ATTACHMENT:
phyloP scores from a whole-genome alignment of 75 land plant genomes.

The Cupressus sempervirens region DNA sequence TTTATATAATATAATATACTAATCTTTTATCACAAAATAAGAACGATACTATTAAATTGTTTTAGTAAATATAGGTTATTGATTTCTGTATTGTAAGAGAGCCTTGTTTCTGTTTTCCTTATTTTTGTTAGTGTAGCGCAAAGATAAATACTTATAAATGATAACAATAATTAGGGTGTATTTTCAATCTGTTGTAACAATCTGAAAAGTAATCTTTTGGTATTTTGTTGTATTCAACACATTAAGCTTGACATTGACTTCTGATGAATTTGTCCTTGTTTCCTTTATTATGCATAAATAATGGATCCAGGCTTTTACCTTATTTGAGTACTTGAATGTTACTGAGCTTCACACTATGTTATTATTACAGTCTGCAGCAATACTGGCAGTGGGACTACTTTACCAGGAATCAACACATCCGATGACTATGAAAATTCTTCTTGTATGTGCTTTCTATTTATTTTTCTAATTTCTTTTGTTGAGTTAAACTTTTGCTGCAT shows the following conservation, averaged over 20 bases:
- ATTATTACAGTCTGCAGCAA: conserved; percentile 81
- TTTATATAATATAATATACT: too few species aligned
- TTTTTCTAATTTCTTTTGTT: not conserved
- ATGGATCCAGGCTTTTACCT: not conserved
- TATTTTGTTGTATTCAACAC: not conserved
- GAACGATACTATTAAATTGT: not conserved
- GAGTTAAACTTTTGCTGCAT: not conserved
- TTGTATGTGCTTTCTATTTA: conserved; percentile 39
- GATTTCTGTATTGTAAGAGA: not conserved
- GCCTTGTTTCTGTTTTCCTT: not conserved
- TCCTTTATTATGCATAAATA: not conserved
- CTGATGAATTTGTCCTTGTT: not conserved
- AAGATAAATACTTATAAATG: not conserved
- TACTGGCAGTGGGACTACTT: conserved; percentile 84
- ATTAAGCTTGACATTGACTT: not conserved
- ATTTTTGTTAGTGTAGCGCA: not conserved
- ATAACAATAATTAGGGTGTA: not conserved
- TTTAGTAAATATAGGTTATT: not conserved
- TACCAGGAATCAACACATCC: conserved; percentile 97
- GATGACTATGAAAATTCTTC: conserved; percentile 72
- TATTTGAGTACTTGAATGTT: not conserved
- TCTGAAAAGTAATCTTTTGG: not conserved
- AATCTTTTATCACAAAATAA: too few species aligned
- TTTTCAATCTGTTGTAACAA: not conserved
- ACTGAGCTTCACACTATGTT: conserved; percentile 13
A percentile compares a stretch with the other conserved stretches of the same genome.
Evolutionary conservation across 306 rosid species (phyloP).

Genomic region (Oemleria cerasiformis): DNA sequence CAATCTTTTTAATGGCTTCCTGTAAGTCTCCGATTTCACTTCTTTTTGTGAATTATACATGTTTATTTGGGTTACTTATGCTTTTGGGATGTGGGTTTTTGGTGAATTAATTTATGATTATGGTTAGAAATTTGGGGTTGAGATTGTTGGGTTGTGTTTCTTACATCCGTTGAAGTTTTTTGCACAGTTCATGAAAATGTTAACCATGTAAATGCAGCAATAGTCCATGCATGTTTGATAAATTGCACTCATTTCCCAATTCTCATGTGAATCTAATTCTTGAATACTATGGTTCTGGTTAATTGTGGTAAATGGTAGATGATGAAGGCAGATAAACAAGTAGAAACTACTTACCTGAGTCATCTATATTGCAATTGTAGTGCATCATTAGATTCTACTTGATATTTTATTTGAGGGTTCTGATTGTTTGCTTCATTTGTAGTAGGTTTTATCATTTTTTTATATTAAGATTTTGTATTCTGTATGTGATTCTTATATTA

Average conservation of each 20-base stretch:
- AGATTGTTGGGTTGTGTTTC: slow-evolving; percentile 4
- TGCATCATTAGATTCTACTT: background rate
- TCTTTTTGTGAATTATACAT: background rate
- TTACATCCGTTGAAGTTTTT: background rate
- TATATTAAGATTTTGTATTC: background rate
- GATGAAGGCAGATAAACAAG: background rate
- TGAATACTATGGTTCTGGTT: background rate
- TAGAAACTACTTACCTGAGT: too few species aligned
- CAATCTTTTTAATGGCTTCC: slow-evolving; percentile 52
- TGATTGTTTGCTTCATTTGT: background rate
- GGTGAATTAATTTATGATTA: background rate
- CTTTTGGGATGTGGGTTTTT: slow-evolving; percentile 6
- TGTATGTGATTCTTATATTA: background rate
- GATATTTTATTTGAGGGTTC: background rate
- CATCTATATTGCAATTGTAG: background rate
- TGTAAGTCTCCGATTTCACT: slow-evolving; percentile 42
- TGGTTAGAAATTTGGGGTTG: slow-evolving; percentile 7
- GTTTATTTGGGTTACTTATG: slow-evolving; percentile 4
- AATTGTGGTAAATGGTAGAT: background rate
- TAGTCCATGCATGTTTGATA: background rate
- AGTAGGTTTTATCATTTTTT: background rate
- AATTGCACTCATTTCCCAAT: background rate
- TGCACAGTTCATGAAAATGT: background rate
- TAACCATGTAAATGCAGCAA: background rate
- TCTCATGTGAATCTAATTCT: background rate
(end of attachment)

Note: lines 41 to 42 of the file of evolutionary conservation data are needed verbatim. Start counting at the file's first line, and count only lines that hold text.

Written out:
- TGATTGTTTGCTTCATTTGT: background rate
- GGTGAATTAATTTATGATTA: background rate